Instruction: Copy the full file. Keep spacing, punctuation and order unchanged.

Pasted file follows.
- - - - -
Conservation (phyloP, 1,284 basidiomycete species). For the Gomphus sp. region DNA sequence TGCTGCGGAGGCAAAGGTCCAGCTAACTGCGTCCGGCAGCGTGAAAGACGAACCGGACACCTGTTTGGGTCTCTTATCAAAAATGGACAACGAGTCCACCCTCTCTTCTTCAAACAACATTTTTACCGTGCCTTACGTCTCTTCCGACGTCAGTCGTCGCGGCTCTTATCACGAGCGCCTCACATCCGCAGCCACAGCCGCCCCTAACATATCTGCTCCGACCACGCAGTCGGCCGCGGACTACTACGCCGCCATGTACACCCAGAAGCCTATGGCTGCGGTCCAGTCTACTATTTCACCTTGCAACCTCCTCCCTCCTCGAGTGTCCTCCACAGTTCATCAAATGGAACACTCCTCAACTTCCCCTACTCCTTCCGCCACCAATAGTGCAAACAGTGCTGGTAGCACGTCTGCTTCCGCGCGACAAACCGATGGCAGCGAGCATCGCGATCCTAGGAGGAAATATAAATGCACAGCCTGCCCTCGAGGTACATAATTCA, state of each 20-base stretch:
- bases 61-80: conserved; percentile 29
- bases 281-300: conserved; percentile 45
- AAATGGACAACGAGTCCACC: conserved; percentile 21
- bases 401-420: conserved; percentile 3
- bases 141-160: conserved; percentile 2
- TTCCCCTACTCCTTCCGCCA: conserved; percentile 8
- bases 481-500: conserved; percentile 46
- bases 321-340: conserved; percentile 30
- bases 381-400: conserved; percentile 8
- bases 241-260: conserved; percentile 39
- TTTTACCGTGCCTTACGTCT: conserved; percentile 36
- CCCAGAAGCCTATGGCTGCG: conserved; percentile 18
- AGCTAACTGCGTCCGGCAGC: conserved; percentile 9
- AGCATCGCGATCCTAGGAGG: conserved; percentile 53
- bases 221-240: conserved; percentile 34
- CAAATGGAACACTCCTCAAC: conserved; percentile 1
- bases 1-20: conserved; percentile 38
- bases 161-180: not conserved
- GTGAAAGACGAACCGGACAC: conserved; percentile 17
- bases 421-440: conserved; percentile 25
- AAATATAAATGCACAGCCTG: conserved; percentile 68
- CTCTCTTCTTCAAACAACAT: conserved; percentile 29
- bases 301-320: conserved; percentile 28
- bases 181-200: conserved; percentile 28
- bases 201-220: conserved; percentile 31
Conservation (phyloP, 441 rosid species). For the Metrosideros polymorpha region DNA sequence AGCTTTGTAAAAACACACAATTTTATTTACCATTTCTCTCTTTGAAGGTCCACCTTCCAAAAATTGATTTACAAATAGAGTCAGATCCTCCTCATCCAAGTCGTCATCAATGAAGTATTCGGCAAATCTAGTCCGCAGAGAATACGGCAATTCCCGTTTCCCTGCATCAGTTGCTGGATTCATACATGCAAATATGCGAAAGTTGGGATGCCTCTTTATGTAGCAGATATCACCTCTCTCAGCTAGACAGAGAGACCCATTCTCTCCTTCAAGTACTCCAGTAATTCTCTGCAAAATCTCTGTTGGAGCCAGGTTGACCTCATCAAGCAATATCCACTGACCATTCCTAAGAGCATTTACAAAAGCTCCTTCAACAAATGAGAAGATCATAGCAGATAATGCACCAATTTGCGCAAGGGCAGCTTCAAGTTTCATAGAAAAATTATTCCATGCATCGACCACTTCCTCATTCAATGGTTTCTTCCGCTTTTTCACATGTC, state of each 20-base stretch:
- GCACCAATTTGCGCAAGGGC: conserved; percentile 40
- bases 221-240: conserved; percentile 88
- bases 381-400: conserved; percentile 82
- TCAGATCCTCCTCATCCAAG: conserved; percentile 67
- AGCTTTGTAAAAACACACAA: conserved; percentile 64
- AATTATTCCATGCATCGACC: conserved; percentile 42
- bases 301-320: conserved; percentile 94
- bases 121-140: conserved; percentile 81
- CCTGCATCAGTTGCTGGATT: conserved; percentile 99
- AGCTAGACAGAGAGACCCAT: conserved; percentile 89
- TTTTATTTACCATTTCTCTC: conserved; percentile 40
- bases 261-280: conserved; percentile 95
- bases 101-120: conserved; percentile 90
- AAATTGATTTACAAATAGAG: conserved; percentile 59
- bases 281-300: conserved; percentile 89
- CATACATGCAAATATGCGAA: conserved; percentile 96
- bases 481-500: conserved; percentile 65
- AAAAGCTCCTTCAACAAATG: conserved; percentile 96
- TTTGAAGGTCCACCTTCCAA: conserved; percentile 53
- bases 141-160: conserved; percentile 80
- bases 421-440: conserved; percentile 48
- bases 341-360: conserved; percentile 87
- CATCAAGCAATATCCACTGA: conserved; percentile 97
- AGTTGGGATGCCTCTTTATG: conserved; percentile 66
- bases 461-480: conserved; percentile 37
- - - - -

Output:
Conservation (phyloP, 1,284 basidiomycete species). For the Gomphus sp. region DNA sequence TGCTGCGGAGGCAAAGGTCCAGCTAACTGCGTCCGGCAGCGTGAAAGACGAACCGGACACCTGTTTGGGTCTCTTATCAAAAATGGACAACGAGTCCACCCTCTCTTCTTCAAACAACATTTTTACCGTGCCTTACGTCTCTTCCGACGTCAGTCGTCGCGGCTCTTATCACGAGCGCCTCACATCCGCAGCCACAGCCGCCCCTAACATATCTGCTCCGACCACGCAGTCGGCCGCGGACTACTACGCCGCCATGTACACCCAGAAGCCTATGGCTGCGGTCCAGTCTACTATTTCACCTTGCAACCTCCTCCCTCCTCGAGTGTCCTCCACAGTTCATCAAATGGAACACTCCTCAACTTCCCCTACTCCTTCCGCCACCAATAGTGCAAACAGTGCTGGTAGCACGTCTGCTTCCGCGCGACAAACCGATGGCAGCGAGCATCGCGATCCTAGGAGGAAATATAAATGCACAGCCTGCCCTCGAGGTACATAATTCA, state of each 20-base stretch:
- bases 61-80: conserved; percentile 29
- bases 281-300: conserved; percentile 45
- AAATGGACAACGAGTCCACC: conserved; percentile 21
- bases 401-420: conserved; percentile 3
- bases 141-160: conserved; percentile 2
- TTCCCCTACTCCTTCCGCCA: conserved; percentile 8
- bases 481-500: conserved; percentile 46
- bases 321-340: conserved; percentile 30
- bases 381-400: conserved; percentile 8
- bases 241-260: conserved; percentile 39
- TTTTACCGTGCCTTACGTCT: conserved; percentile 36
- CCCAGAAGCCTATGGCTGCG: conserved; percentile 18
- AGCTAACTGCGTCCGGCAGC: conserved; percentile 9
- AGCATCGCGATCCTAGGAGG: conserved; percentile 53
- bases 221-240: conserved; percentile 34
- CAAATGGAACACTCCTCAAC: conserved; percentile 1
- bases 1-20: conserved; percentile 38
- bases 161-180: not conserved
- GTGAAAGACGAACCGGACAC: conserved; percentile 17
- bases 421-440: conserved; percentile 25
- AAATATAAATGCACAGCCTG: conserved; percentile 68
- CTCTCTTCTTCAAACAACAT: conserved; percentile 29
- bases 301-320: conserved; percentile 28
- bases 181-200: conserved; percentile 28
- bases 201-220: conserved; percentile 31
Conservation (phyloP, 441 rosid species). For the Metrosideros polymorpha region DNA sequence AGCTTTGTAAAAACACACAATTTTATTTACCATTTCTCTCTTTGAAGGTCCACCTTCCAAAAATTGATTTACAAATAGAGTCAGATCCTCCTCATCCAAGTCGTCATCAATGAAGTATTCGGCAAATCTAGTCCGCAGAGAATACGGCAATTCCCGTTTCCCTGCATCAGTTGCTGGATTCATACATGCAAATATGCGAAAGTTGGGATGCCTCTTTATGTAGCAGATATCACCTCTCTCAGCTAGACAGAGAGACCCATTCTCTCCTTCAAGTACTCCAGTAATTCTCTGCAAAATCTCTGTTGGAGCCAGGTTGACCTCATCAAGCAATATCCACTGACCATTCCTAAGAGCATTTACAAAAGCTCCTTCAACAAATGAGAAGATCATAGCAGATAATGCACCAATTTGCGCAAGGGCAGCTTCAAGTTTCATAGAAAAATTATTCCATGCATCGACCACTTCCTCATTCAATGGTTTCTTCCGCTTTTTCACATGTC, state of each 20-base stretch:
- GCACCAATTTGCGCAAGGGC: conserved; percentile 40
- bases 221-240: conserved; percentile 88
- bases 381-400: conserved; percentile 82
- TCAGATCCTCCTCATCCAAG: conserved; percentile 67
- AGCTTTGTAAAAACACACAA: conserved; percentile 64
- AATTATTCCATGCATCGACC: conserved; percentile 42
- bases 301-320: conserved; percentile 94
- bases 121-140: conserved; percentile 81
- CCTGCATCAGTTGCTGGATT: conserved; percentile 99
- AGCTAGACAGAGAGACCCAT: conserved; percentile 89
- TTTTATTTACCATTTCTCTC: conserved; percentile 40
- bases 261-280: conserved; percentile 95
- bases 101-120: conserved; percentile 90
- AAATTGATTTACAAATAGAG: conserved; percentile 59
- bases 281-300: conserved; percentile 89
- CATACATGCAAATATGCGAA: conserved; percentile 96
- bases 481-500: conserved; percentile 65
- AAAAGCTCCTTCAACAAATG: conserved; percentile 96
- TTTGAAGGTCCACCTTCCAA: conserved; percentile 53
- bases 141-160: conserved; percentile 80
- bases 421-440: conserved; percentile 48
- bases 341-360: conserved; percentile 87
- CATCAAGCAATATCCACTGA: conserved; percentile 97
- AGTTGGGATGCCTCTTTATG: conserved; percentile 66
- bases 461-480: conserved; percentile 37